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George Watterston

From Wikipedia, the free encyclopedia

George Watterston
George Watterston
3rd Librarian of Congress
In office
Preceded byPatrick Magruder
Succeeded byJohn Silva Meehan
Personal details
Alma materCharlotte Hall Military Academy

George Watterston (23 October 1783 – 4 February 1854) was the third Librarian of the United States Congress from 1815 to 1829.


Watterston, the son of a builder from Jedburgh, Scotland, was born on board a ship in New York Harbor. When Watterston was eight, his family moved to Washington D.C., his father attracted by the ongoing construction in the capital. He graduated from the Charlotte Hall Military Academy.

Watterston became a lawyer, first practicing in Hagerstown, Maryland, later partnered with Thomas Law in Washington. He became a man of letters, publishing his first novel, The Lawyer, or Man As He Ought Not to Be, in 1808. He also published the novel Glencarn; or The Disappointments of Youth (1810); a play, The Child of Feeling (1809); and a poem, The Scenes of Youth (1813).[1] Many of his works contained unflattering portrayals of his profession. In 1813, he became editor of the Washington City Gazette.

During the War of 1812, Watterston participated in the failed defense of Washington D.C. The British burned the capital, including the Library of Congress, which was then housed in the Capitol building. After war's end, Watterston was appointed by President James Madison as Librarian of Congress, the third person to hold the position and the first with that as his sole responsibility. (Previous librarians also served as the clerk of the House of Representatives). The Library was replenished by purchasing the collection of former President Thomas Jefferson. Watterston gave the collection's books bookplates and labels and kept them organized according to Jefferson's basic classification scheme.[2]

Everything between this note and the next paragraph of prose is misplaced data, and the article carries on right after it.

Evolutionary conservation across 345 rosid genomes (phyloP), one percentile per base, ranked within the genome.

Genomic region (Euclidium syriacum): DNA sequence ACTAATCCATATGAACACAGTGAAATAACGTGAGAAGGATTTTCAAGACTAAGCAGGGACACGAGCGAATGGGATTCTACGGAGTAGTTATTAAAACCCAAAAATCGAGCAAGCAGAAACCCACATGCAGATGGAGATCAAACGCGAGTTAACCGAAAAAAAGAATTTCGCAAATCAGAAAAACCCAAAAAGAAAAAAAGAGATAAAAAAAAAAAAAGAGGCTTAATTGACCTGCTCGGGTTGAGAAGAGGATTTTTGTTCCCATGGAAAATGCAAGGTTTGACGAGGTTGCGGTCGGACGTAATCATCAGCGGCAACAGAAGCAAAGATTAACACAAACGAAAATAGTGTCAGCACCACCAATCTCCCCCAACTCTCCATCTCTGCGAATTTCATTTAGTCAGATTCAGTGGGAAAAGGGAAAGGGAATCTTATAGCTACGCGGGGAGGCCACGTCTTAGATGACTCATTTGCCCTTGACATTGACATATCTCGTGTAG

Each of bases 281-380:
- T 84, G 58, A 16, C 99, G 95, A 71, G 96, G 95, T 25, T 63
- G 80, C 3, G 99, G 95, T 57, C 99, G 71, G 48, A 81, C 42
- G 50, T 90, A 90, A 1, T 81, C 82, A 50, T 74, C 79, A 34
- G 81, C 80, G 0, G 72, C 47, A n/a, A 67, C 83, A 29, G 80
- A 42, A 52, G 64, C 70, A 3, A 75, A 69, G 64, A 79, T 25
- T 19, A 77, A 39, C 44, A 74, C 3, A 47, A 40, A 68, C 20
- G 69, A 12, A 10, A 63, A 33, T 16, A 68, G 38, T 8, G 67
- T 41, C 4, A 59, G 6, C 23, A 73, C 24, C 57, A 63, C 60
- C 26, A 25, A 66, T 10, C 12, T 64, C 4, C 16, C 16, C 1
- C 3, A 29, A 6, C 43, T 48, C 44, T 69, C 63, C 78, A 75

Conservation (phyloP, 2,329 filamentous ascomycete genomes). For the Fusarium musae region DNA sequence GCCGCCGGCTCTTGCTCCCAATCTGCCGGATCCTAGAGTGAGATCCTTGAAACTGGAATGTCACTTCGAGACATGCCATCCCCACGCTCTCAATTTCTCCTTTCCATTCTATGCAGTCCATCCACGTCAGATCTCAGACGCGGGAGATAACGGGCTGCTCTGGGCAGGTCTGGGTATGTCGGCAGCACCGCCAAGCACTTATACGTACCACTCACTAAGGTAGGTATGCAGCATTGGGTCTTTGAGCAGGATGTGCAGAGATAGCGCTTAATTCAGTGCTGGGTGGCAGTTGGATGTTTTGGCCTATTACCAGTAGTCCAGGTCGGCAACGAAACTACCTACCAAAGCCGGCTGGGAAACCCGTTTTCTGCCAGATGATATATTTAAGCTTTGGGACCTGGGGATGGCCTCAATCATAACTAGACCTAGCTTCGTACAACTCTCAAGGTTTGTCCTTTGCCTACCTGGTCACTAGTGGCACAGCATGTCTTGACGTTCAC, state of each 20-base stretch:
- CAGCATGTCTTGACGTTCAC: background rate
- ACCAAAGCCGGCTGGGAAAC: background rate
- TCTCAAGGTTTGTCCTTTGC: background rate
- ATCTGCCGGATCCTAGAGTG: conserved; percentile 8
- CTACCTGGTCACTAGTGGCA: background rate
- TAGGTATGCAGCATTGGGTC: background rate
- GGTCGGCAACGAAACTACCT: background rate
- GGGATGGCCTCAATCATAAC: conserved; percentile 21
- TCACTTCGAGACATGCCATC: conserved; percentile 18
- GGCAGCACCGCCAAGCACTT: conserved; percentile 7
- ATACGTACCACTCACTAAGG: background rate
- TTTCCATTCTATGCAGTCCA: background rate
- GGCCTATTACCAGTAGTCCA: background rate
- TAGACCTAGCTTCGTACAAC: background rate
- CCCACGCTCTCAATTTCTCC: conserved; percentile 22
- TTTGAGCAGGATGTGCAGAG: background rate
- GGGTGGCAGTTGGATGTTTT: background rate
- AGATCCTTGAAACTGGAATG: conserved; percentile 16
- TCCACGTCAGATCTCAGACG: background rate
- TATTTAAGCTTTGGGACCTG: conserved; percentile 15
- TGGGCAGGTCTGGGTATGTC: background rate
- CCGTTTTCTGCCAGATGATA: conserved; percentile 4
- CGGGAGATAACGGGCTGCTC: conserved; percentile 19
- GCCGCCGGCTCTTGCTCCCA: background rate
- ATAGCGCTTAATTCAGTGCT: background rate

Watterston was a Whig and active in politics. He opposed the election of President Andrew Jackson and upon Jackson's election was replaced. Watterston fruitlessly sought reinstatement for years.

After his dismissal, he became editor of the National Journal and published books on many subjects, including biographies and works on agriculture. He was instrumental in the campaign to construct the Washington Monument and was secretary of the Washington National Monument Society.

He was buried in the Congressional Cemetery in Washington, D.C.[3]


  1. ^ Matheson, William (October 1975). "George Watterston: Advocate of the National Library". The Quarterly Journal of the Library of Congress. 32 (4): 370–388. JSTOR 29781654.
  2. ^ Murray, S.A.P. (2012). The library: An illustrated history. New York: Skyhorse Publishing, pp. 163.
  3. ^ Roberts, Rebecca Boggs; Sandra K. Schmidt (2012). Historic Congressional Cemetery, Images of America. Arcadia Publishing. p. 117. ISBN 9780738592244.

Additional sources

This page was last edited on 7 February 2020, at 06:23
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